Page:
Since we each have a starring role in this drama we call life, we sometimes get to influence the director too.  We can suggest scenarios, offer ideas about how we think things can play out, sometimes choosing the supporting cast, or the costumes we’ll wear, but ultimately, we don’t get the whole say.  That’s just not how the life movie is made.  Parts of our movie can be pretty exciting, complete with triumphs over great odds, or failures that were even hard to predict.  We get to have love scenes and heartbreak, and power and weakness.  It really is a chance to earn an Oscar of our own and it’s all about how we play it.

Interesting to me  is the idea that perhaps the greatest performance comes when everything you’re hoping for, every scene of joy you’ve played out a hundred times, still hasn’t happened.  It’s the scene where you feel like you’re simply on hold waiting for the moment, waiting for the stars to align, or simply waiting to come into the scene on cue.  You’ve been learning the material, getting ready for the part, practiced all the subtle nuances of the role because you know that when it happens, you will play it to perfection.  You’ll go for it in every big way.  The problem comes when you’ve been on hold for a long time and then another long time and you finally wonder if you’re on hold or simply holding on.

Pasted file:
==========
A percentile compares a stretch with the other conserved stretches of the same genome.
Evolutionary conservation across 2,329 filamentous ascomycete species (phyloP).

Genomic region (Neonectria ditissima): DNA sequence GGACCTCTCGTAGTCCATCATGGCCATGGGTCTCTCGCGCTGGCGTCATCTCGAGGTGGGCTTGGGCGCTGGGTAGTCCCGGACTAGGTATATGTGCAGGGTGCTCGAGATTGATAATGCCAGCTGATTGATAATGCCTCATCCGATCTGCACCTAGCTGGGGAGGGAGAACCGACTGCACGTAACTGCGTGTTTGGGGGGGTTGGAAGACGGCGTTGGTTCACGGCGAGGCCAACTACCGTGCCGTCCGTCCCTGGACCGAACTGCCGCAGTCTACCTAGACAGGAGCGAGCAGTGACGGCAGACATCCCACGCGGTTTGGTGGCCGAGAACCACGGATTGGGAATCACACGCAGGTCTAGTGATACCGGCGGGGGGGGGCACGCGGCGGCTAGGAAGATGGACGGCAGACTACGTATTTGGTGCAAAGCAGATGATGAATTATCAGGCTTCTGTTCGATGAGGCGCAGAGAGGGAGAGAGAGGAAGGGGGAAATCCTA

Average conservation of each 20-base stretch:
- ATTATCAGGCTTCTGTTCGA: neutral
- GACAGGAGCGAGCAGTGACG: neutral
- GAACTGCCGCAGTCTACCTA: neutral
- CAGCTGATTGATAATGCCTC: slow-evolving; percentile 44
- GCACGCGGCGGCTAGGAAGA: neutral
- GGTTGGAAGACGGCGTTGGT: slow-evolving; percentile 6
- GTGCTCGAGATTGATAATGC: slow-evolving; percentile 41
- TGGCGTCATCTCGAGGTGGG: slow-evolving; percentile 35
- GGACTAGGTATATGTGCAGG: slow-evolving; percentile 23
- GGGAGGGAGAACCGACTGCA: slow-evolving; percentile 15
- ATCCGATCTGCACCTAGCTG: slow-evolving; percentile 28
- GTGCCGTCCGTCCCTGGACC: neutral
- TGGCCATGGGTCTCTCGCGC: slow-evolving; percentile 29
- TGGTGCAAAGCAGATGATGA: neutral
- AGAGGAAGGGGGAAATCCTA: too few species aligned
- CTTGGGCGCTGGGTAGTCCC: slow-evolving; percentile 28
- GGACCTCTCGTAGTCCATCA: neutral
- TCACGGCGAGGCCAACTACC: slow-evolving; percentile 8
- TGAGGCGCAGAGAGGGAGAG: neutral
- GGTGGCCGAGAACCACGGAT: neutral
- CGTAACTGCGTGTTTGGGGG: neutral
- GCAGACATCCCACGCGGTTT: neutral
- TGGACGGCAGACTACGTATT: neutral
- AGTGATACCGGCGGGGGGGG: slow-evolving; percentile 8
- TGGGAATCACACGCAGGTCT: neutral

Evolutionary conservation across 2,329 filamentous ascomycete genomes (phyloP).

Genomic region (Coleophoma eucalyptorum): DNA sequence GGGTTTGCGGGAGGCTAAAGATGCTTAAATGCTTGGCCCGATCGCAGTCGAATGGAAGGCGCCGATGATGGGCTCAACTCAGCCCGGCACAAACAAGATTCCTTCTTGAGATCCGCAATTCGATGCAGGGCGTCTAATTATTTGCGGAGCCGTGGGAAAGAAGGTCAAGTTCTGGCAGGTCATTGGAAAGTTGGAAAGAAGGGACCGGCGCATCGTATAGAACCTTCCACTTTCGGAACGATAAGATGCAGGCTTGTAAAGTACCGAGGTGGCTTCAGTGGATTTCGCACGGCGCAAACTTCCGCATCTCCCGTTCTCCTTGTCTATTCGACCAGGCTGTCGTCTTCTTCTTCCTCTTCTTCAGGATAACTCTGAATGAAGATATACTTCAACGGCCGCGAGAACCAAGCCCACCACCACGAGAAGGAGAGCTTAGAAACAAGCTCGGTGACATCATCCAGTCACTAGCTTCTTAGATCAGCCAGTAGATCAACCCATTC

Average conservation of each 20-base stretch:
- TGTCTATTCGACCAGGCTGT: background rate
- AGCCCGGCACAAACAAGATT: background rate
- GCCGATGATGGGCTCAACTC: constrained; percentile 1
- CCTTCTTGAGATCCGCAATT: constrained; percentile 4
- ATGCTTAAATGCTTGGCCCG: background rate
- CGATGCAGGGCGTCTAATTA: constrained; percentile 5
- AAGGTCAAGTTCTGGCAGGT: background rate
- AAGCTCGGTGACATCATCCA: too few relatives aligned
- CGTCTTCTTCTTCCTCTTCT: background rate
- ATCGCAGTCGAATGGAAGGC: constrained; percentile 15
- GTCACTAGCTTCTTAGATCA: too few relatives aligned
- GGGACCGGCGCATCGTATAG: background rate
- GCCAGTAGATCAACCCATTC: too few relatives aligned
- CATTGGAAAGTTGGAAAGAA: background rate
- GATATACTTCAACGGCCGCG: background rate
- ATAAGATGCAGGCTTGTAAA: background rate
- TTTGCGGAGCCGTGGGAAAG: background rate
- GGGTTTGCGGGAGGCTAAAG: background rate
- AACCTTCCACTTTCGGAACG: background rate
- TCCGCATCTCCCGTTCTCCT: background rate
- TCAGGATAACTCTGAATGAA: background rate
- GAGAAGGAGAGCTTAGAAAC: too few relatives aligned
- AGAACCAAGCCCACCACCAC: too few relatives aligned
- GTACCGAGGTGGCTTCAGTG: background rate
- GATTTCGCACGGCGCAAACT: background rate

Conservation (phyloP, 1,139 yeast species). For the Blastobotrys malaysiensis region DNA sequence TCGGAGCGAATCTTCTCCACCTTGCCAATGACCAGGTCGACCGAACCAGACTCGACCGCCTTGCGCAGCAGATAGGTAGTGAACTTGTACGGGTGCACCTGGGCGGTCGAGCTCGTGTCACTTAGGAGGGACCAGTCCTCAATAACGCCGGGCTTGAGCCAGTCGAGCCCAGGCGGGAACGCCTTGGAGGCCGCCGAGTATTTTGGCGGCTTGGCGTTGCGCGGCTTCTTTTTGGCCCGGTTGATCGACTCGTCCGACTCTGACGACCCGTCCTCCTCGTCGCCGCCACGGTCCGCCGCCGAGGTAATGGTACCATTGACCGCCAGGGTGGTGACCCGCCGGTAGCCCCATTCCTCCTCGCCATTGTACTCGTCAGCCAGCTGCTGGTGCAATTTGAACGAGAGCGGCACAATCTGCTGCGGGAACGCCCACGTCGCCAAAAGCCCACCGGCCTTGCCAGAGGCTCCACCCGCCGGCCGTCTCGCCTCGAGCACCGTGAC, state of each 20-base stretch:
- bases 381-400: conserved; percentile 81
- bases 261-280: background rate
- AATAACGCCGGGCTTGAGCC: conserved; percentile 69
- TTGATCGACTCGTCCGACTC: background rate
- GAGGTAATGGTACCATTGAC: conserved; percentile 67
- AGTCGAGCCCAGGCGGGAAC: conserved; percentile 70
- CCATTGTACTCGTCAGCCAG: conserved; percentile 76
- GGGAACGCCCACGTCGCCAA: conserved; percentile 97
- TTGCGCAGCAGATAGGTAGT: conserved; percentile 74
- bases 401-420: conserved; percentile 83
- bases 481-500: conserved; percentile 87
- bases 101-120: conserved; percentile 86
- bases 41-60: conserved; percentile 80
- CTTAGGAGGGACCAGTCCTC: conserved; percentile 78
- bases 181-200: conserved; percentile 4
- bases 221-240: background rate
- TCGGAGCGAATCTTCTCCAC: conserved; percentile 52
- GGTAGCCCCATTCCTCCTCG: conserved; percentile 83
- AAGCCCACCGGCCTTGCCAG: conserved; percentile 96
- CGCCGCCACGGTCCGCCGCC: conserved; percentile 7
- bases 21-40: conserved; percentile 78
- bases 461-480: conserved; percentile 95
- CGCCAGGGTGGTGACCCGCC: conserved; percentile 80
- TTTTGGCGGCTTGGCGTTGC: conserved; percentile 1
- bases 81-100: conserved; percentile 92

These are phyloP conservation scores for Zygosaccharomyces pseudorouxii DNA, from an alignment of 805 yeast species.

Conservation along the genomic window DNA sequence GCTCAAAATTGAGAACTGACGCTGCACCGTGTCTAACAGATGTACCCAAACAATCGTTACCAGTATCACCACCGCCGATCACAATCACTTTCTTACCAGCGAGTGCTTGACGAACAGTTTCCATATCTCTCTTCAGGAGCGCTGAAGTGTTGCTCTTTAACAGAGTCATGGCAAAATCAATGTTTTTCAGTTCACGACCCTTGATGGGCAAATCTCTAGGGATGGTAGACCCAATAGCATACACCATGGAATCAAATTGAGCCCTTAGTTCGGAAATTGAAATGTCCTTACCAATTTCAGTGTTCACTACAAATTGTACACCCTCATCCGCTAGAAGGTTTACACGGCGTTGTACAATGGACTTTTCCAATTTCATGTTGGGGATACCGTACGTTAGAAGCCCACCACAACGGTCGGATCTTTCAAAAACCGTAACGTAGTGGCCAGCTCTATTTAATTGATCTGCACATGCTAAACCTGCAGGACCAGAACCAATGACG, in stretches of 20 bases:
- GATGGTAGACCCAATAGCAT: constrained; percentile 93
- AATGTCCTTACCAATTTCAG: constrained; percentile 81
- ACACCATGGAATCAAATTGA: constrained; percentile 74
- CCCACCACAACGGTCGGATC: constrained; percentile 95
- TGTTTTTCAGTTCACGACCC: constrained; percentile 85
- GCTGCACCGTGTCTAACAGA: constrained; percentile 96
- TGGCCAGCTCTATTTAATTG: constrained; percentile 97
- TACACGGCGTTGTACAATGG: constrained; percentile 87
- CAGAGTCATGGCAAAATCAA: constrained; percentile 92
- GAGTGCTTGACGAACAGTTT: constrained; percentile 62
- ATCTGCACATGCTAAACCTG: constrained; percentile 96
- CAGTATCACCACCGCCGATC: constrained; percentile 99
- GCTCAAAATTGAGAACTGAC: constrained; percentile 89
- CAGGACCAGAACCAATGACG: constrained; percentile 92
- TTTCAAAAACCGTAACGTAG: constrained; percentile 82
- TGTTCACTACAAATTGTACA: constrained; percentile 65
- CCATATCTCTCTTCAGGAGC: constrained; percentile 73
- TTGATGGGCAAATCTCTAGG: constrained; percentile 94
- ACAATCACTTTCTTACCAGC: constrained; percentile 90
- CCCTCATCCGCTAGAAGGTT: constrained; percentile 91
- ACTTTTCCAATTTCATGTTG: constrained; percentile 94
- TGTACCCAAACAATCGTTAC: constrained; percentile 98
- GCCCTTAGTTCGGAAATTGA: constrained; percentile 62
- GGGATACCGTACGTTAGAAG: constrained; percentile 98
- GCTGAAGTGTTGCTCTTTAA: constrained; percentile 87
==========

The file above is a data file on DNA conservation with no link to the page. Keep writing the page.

The Voice Translation of Psalm 40 reads like this:  “I was waiting a long time for the Eternal One; He finally knelt down to hear me.  He listened to my weak and whispered cry.  He reached down and drew me from the deep, dark hole where I was stranded, mired in the muck and clay.  With a gentle hand, he pulled me out to set me down safely on a warm rock; He held me until I was steady enough to continue the journey again.  As if that were not enough, because of Him my mind is clearing up.  Now I have a new song to sing–a song of praise to the One who saved me.”

When the scene you’ve been practicing for your whole life doesn’t seem to play out, when you feel like you’ve been on hold for so long that perhaps the scene will end up on the editing floor and the story will end, try to hold on.  Hold on to the One who hears your whispered cry and who holds you in His hand.  Perhaps the scene won’t come out quite the way you’ve written it in your story, perhaps it will be even better bringing in elements of joy, and special effects you never imagined.  As long as you are ready to step into the role and play it with all you’ve got, well, the Oscar is waiting.  Keep holding on and keep writing the story.  You know for sure that it has an incredible ending!

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